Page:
In conjuring the spectre of Iranian genocide against Israelis, Netanyahu was playing two political games simultaneously. He was exploiting the fears of the Israeli population associated with the Holocaust to boost his electoral prospects while at the same time exploiting the readiness of most members of US Congress to support whatever Netanyahu orders on Iran policy. Read the rest of this entry »

Gareth Porter’s CV

Gareth Porter became a TFF Associate in January 2015

Gareth Porter

Gareth Porter is an independent investigative journalist and historian who specialises in covering issues related to the U.S. national security state. His books on the Vietnam War and the Iran nuclear issue have reflected a new approach to understanding the outcomes of U.S. national security policy in terms of the institutional and personal interests of the decision-makers.

Porter was the winner of the 2012 Gellhorn Prize for Journalism, named after the renowned American foreign correspondent Martha Gellhorn, given annually by the UK-based Gellhorn Trust for journalism that uncovers government lies and propaganda.

He covered U.S. policy toward Iraq, Afghanistan, Iran, Pakistan, and Syria for Inter Press Service from 2004 to 2014, and his stories were widely republished on news sites such as Huffington Post, Truthout, and Counterpunch.

Since late 2014, Porter has been writing a weekly column of news analysis or Middle East Eye, a London-based news and analysis site. His longer investigative articles are published regularly at Truthout, and have also appeared on Foreign Policy, Salon, The Nation, the Huffington Post, Firedoglake, Counterpunch and many other websites.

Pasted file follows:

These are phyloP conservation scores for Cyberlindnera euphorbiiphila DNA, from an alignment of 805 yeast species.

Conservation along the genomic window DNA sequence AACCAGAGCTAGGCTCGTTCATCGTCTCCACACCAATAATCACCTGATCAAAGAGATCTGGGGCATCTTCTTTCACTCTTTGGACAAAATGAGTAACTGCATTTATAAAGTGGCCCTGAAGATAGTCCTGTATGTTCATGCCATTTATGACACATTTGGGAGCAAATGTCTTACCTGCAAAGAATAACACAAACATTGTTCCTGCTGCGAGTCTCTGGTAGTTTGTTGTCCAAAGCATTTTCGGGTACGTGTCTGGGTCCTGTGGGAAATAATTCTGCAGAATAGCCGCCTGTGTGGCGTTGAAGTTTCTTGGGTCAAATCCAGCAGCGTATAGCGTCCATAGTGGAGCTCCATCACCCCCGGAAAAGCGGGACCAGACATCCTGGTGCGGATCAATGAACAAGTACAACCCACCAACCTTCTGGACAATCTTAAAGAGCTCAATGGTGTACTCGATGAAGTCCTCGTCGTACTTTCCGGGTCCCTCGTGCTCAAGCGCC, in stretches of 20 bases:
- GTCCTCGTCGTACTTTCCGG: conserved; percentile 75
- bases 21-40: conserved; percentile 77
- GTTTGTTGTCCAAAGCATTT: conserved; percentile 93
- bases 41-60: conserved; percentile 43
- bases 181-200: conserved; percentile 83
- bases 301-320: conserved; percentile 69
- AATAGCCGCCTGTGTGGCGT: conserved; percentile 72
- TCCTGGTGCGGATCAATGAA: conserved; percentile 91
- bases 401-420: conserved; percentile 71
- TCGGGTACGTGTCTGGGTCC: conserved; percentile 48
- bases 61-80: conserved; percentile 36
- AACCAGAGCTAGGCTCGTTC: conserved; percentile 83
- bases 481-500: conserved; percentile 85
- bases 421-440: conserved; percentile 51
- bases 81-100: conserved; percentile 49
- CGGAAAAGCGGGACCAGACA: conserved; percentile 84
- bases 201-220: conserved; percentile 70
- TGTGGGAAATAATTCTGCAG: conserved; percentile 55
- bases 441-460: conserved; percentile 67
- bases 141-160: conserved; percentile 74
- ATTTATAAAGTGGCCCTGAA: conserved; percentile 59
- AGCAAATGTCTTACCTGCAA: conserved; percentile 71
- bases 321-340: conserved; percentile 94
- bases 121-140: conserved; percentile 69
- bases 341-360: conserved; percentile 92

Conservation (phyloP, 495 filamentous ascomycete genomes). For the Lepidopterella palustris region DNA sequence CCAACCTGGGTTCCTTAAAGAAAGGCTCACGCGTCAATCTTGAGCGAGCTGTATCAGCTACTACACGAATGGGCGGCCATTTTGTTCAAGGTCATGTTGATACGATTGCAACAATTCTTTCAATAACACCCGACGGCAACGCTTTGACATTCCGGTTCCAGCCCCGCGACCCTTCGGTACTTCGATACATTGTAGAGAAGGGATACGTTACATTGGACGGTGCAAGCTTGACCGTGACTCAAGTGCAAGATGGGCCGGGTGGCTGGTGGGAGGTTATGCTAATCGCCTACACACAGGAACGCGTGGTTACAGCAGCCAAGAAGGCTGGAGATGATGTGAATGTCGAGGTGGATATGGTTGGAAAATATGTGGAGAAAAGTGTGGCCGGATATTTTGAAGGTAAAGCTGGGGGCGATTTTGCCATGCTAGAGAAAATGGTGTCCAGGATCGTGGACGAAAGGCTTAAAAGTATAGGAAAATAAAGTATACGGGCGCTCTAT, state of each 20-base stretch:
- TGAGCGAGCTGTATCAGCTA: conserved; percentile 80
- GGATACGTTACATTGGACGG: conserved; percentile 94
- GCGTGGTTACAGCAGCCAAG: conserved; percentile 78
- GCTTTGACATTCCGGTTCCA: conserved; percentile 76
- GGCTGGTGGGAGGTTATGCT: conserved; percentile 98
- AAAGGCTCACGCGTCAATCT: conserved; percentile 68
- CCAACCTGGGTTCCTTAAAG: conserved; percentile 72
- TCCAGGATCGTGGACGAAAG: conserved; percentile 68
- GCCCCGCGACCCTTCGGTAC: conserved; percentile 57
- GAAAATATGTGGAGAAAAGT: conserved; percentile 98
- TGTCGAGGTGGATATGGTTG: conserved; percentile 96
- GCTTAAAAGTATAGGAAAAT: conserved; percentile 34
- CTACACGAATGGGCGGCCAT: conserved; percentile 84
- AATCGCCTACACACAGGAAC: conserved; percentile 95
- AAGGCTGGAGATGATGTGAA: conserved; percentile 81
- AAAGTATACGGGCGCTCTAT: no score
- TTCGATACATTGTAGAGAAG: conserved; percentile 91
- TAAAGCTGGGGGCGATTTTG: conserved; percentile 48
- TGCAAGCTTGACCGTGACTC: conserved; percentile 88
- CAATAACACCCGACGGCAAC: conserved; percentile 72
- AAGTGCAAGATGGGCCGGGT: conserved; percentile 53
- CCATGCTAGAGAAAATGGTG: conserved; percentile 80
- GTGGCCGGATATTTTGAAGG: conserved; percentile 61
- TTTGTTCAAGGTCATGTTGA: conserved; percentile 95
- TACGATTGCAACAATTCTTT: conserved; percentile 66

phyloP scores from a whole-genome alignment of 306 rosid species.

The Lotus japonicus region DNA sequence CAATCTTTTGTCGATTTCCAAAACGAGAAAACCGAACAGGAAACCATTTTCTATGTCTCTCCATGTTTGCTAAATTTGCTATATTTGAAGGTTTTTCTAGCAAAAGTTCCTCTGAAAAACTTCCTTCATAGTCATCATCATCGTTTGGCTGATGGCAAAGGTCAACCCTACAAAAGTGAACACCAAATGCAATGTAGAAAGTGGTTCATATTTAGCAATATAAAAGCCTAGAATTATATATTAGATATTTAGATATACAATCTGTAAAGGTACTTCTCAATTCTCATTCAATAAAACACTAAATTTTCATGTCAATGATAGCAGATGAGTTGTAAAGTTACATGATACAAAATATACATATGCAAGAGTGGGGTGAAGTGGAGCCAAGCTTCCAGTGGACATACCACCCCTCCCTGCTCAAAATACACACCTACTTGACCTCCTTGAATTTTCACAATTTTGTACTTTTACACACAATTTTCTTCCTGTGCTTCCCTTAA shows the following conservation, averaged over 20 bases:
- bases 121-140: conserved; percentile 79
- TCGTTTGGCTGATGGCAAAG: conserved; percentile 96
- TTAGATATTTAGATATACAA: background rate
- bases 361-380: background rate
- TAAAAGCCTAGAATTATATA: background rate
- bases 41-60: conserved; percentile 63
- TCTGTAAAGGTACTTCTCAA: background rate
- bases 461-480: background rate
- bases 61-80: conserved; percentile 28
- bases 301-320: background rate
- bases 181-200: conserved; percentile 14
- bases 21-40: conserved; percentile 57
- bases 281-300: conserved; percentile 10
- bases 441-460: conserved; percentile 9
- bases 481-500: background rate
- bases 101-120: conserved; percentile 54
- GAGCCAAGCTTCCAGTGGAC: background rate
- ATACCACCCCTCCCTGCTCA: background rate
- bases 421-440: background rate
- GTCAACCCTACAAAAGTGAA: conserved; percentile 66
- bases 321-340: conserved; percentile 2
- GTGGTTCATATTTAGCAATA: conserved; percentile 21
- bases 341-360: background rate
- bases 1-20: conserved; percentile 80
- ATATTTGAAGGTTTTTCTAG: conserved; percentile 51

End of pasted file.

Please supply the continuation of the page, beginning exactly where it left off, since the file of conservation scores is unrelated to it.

Porter was Saigon bureau chief of Dispatch News Service International in 1971 while working on his Ph.D. in Southeast Asian studies and international politics at Cornell University. He later reported on trips to Southeast Asia for The London Observer, Asian Wall Street Journal and Pacific News Service.

He was Co-Director of the Indochina Resource Center in Washington, D.C., an anti-war education and lobbying organization, from 1973 to 1975, and helped write the last piece of legislation aimed at ending the U.S. war in Indochina definitely, which was filed in February 1975.

Porter’s books
Porter is the author of five books, including one of a widely-used college textbook on global environmental politics and three books on Vietnam and the U.S. war in Indochina. His latest book, Manufactured Crisis: The Untold Story of the Iran Nuclear Scare, published by Just World Books in February 2014, reveals the true story of the Iran nuclear issue that has been hidden and distorted by government propaganda and complete lack of media scrutiny.

In a review in The Nation historian Andrew Bacevich has called his book, Perils of Dominance: Imbalance of Power and the Road to War (University of California Press in 2005), “without a doubt, the most important contribution to the history of U.S. national security policy to appear in the past decade.”

In the 1980s, Porter taught Southeast Asian politics and international studies at American University, City College of New York and the Johns Hopkins School of Advanced International Studies.

From 1990 to 2005, he worked for an environmental organization and then was a consultant on sustaining development and global environment.

Gareth Porter on Wikipedia.